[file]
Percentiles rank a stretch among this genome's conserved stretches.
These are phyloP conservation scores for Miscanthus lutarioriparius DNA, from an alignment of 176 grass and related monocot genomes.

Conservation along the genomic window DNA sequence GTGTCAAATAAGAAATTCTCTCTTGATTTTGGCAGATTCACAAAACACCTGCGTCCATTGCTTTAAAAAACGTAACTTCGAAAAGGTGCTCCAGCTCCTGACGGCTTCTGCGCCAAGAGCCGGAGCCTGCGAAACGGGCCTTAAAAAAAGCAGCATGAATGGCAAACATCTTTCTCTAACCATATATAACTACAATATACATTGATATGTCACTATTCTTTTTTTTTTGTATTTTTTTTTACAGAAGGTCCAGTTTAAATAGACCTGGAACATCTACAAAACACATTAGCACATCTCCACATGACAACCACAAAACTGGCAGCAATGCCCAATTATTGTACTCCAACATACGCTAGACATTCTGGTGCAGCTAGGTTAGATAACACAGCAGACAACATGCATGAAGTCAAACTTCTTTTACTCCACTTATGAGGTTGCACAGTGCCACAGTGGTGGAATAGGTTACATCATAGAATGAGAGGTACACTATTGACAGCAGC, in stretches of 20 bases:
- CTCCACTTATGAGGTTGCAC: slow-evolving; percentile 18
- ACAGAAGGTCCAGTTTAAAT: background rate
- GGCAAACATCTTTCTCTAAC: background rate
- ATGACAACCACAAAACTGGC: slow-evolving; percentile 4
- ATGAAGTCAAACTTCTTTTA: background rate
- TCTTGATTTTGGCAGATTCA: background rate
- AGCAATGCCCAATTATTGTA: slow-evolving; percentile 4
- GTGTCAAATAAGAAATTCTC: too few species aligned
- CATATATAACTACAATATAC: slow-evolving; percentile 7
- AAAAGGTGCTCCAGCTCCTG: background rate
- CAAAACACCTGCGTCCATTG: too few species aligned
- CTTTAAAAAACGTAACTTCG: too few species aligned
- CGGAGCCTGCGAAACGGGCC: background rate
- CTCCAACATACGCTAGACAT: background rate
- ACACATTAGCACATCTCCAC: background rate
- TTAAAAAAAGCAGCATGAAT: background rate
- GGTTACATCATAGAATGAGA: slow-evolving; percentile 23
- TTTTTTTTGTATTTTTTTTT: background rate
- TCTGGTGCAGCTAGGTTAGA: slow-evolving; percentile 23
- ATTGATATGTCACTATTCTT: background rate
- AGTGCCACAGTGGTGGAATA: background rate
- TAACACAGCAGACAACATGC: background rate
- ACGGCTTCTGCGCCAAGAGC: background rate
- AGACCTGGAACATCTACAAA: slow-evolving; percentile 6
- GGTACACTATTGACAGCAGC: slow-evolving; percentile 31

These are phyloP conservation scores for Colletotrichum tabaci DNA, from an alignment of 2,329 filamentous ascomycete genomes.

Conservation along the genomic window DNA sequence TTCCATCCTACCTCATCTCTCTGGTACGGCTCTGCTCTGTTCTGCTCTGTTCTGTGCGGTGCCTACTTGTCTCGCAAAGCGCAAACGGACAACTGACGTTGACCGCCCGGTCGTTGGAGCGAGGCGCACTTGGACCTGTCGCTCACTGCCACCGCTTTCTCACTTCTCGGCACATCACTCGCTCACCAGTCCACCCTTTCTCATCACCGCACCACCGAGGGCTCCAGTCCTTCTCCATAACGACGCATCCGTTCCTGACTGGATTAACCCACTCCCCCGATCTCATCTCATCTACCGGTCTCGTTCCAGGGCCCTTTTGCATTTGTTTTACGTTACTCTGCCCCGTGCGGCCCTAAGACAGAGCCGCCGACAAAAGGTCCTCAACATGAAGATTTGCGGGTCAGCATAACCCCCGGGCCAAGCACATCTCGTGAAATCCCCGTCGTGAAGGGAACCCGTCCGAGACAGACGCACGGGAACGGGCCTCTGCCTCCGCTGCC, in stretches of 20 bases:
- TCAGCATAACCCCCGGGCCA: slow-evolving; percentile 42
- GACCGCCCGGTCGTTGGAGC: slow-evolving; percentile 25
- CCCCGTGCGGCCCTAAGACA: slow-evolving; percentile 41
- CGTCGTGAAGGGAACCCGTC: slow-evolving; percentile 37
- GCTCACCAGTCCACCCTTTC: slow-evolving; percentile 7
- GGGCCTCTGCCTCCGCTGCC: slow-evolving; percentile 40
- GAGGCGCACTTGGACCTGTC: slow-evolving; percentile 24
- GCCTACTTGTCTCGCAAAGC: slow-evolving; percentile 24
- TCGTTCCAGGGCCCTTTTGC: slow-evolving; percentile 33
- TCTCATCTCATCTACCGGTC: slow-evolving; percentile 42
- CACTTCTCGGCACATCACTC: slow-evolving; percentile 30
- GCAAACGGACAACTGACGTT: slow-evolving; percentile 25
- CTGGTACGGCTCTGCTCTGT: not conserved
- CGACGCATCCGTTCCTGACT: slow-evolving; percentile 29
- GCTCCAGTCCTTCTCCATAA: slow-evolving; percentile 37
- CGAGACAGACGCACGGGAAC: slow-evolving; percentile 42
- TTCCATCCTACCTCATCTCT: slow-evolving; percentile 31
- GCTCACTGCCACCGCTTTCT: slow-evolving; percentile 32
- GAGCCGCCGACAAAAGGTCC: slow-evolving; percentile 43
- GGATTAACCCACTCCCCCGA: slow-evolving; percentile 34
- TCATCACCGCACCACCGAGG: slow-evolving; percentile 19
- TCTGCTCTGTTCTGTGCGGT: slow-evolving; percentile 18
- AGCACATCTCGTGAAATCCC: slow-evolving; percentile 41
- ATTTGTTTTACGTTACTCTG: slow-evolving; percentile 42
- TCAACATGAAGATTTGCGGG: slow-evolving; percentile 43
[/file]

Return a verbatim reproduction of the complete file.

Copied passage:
Percentiles rank a stretch among this genome's conserved stretches.
These are phyloP conservation scores for Miscanthus lutarioriparius DNA, from an alignment of 176 grass and related monocot genomes.

Conservation along the genomic window DNA sequence GTGTCAAATAAGAAATTCTCTCTTGATTTTGGCAGATTCACAAAACACCTGCGTCCATTGCTTTAAAAAACGTAACTTCGAAAAGGTGCTCCAGCTCCTGACGGCTTCTGCGCCAAGAGCCGGAGCCTGCGAAACGGGCCTTAAAAAAAGCAGCATGAATGGCAAACATCTTTCTCTAACCATATATAACTACAATATACATTGATATGTCACTATTCTTTTTTTTTTGTATTTTTTTTTACAGAAGGTCCAGTTTAAATAGACCTGGAACATCTACAAAACACATTAGCACATCTCCACATGACAACCACAAAACTGGCAGCAATGCCCAATTATTGTACTCCAACATACGCTAGACATTCTGGTGCAGCTAGGTTAGATAACACAGCAGACAACATGCATGAAGTCAAACTTCTTTTACTCCACTTATGAGGTTGCACAGTGCCACAGTGGTGGAATAGGTTACATCATAGAATGAGAGGTACACTATTGACAGCAGC, in stretches of 20 bases:
- CTCCACTTATGAGGTTGCAC: slow-evolving; percentile 18
- ACAGAAGGTCCAGTTTAAAT: background rate
- GGCAAACATCTTTCTCTAAC: background rate
- ATGACAACCACAAAACTGGC: slow-evolving; percentile 4
- ATGAAGTCAAACTTCTTTTA: background rate
- TCTTGATTTTGGCAGATTCA: background rate
- AGCAATGCCCAATTATTGTA: slow-evolving; percentile 4
- GTGTCAAATAAGAAATTCTC: too few species aligned
- CATATATAACTACAATATAC: slow-evolving; percentile 7
- AAAAGGTGCTCCAGCTCCTG: background rate
- CAAAACACCTGCGTCCATTG: too few species aligned
- CTTTAAAAAACGTAACTTCG: too few species aligned
- CGGAGCCTGCGAAACGGGCC: background rate
- CTCCAACATACGCTAGACAT: background rate
- ACACATTAGCACATCTCCAC: background rate
- TTAAAAAAAGCAGCATGAAT: background rate
- GGTTACATCATAGAATGAGA: slow-evolving; percentile 23
- TTTTTTTTGTATTTTTTTTT: background rate
- TCTGGTGCAGCTAGGTTAGA: slow-evolving; percentile 23
- ATTGATATGTCACTATTCTT: background rate
- AGTGCCACAGTGGTGGAATA: background rate
- TAACACAGCAGACAACATGC: background rate
- ACGGCTTCTGCGCCAAGAGC: background rate
- AGACCTGGAACATCTACAAA: slow-evolving; percentile 6
- GGTACACTATTGACAGCAGC: slow-evolving; percentile 31

These are phyloP conservation scores for Colletotrichum tabaci DNA, from an alignment of 2,329 filamentous ascomycete genomes.

Conservation along the genomic window DNA sequence TTCCATCCTACCTCATCTCTCTGGTACGGCTCTGCTCTGTTCTGCTCTGTTCTGTGCGGTGCCTACTTGTCTCGCAAAGCGCAAACGGACAACTGACGTTGACCGCCCGGTCGTTGGAGCGAGGCGCACTTGGACCTGTCGCTCACTGCCACCGCTTTCTCACTTCTCGGCACATCACTCGCTCACCAGTCCACCCTTTCTCATCACCGCACCACCGAGGGCTCCAGTCCTTCTCCATAACGACGCATCCGTTCCTGACTGGATTAACCCACTCCCCCGATCTCATCTCATCTACCGGTCTCGTTCCAGGGCCCTTTTGCATTTGTTTTACGTTACTCTGCCCCGTGCGGCCCTAAGACAGAGCCGCCGACAAAAGGTCCTCAACATGAAGATTTGCGGGTCAGCATAACCCCCGGGCCAAGCACATCTCGTGAAATCCCCGTCGTGAAGGGAACCCGTCCGAGACAGACGCACGGGAACGGGCCTCTGCCTCCGCTGCC, in stretches of 20 bases:
- TCAGCATAACCCCCGGGCCA: slow-evolving; percentile 42
- GACCGCCCGGTCGTTGGAGC: slow-evolving; percentile 25
- CCCCGTGCGGCCCTAAGACA: slow-evolving; percentile 41
- CGTCGTGAAGGGAACCCGTC: slow-evolving; percentile 37
- GCTCACCAGTCCACCCTTTC: slow-evolving; percentile 7
- GGGCCTCTGCCTCCGCTGCC: slow-evolving; percentile 40
- GAGGCGCACTTGGACCTGTC: slow-evolving; percentile 24
- GCCTACTTGTCTCGCAAAGC: slow-evolving; percentile 24
- TCGTTCCAGGGCCCTTTTGC: slow-evolving; percentile 33
- TCTCATCTCATCTACCGGTC: slow-evolving; percentile 42
- CACTTCTCGGCACATCACTC: slow-evolving; percentile 30
- GCAAACGGACAACTGACGTT: slow-evolving; percentile 25
- CTGGTACGGCTCTGCTCTGT: not conserved
- CGACGCATCCGTTCCTGACT: slow-evolving; percentile 29
- GCTCCAGTCCTTCTCCATAA: slow-evolving; percentile 37
- CGAGACAGACGCACGGGAAC: slow-evolving; percentile 42
- TTCCATCCTACCTCATCTCT: slow-evolving; percentile 31
- GCTCACTGCCACCGCTTTCT: slow-evolving; percentile 32
- GAGCCGCCGACAAAAGGTCC: slow-evolving; percentile 43
- GGATTAACCCACTCCCCCGA: slow-evolving; percentile 34
- TCATCACCGCACCACCGAGG: slow-evolving; percentile 19
- TCTGCTCTGTTCTGTGCGGT: slow-evolving; percentile 18
- AGCACATCTCGTGAAATCCC: slow-evolving; percentile 41
- ATTTGTTTTACGTTACTCTG: slow-evolving; percentile 42
- TCAACATGAAGATTTGCGGG: slow-evolving; percentile 43